Under Roman law, the father was not only the head of the family but exercised absolute authority over it. The fact that his wife gave birth to a child did not yet mean that he would become a family member. This happened only after the completion of the so-called ritual of elevation. It consisted in placing the newborn at the feet of the master of the house and awaiting his decision. If the pater familias, as the omnipotent father was called, took the child in his arms and walked around the house with him, he officially recognized him as his offspring.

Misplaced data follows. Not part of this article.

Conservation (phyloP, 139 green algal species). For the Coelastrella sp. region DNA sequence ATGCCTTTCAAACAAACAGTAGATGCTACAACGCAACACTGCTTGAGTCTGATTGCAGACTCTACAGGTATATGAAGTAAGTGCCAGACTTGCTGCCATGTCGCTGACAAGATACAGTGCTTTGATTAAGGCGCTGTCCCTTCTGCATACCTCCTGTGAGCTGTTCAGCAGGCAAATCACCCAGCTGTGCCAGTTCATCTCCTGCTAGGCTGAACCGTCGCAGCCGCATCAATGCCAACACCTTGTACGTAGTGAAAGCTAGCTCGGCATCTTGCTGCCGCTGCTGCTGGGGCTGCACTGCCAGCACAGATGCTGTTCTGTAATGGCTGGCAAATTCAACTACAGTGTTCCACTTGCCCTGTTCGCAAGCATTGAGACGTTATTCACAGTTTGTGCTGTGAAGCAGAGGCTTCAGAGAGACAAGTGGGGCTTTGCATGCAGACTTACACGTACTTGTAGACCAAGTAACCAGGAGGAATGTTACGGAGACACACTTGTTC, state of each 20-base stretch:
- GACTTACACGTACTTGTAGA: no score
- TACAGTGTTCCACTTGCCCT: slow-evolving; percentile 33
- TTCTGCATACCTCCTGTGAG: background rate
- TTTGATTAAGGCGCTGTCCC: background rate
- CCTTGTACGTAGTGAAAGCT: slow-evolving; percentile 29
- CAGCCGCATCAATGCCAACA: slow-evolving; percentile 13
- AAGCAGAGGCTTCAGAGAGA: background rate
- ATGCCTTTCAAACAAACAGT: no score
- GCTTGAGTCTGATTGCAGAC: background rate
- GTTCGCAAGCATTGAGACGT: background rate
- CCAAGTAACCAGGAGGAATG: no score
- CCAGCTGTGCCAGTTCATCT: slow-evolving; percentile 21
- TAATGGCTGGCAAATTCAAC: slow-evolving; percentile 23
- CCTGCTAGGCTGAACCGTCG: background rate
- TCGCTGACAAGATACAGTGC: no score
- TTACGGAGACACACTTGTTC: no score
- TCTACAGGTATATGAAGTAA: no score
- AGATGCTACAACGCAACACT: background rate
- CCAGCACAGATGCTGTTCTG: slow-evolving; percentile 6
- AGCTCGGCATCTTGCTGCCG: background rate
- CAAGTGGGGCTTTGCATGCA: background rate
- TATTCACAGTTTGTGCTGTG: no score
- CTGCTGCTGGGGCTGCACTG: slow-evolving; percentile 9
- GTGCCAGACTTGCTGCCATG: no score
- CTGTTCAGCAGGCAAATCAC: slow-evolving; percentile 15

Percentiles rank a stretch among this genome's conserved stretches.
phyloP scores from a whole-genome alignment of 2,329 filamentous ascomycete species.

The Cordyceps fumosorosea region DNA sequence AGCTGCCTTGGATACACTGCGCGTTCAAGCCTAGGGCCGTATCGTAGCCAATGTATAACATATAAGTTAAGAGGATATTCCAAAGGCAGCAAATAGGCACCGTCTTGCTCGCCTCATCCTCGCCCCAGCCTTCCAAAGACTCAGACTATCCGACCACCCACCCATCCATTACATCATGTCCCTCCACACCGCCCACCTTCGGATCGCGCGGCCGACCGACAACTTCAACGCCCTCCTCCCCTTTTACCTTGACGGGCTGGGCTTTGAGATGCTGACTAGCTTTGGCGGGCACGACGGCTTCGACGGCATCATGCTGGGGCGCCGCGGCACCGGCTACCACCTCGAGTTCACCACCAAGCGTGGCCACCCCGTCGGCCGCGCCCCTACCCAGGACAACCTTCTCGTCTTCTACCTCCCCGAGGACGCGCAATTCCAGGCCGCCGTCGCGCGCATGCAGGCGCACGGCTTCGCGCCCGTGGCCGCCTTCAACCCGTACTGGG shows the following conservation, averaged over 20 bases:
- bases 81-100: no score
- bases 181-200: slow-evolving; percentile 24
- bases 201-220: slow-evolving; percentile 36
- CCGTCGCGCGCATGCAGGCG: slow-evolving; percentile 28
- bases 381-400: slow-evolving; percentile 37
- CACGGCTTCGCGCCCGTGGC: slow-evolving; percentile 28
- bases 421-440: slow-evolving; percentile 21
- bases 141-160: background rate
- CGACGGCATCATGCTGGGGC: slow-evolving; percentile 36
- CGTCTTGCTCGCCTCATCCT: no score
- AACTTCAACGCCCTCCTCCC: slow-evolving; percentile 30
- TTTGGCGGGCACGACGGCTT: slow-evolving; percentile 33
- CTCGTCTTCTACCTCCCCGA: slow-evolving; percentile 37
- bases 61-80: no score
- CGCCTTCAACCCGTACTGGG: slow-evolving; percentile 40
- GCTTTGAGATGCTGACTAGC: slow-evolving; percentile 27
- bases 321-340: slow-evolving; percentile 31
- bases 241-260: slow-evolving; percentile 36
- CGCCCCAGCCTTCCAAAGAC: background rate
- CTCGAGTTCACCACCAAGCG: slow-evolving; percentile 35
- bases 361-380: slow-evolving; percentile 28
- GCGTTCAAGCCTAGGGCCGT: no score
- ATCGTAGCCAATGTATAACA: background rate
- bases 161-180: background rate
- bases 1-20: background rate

Fathers acted in this way only with sons, while with regard to daughters, as a rule, they limited themselves to instructing the wife or servants to “feed them”. The father’s refusal to recognize the child was tantamount to considering him illegitimate and undesirable. Newborns who were not accepted into the family were usually abandoned in designated places, from where they were taken by barren women or, even worse, by slave traders. As long as the father was alive, all family members were treated as his property: he could punish them as he saw fit, sell them into slavery, and even sentence them to death. Any objection to his will was impossible.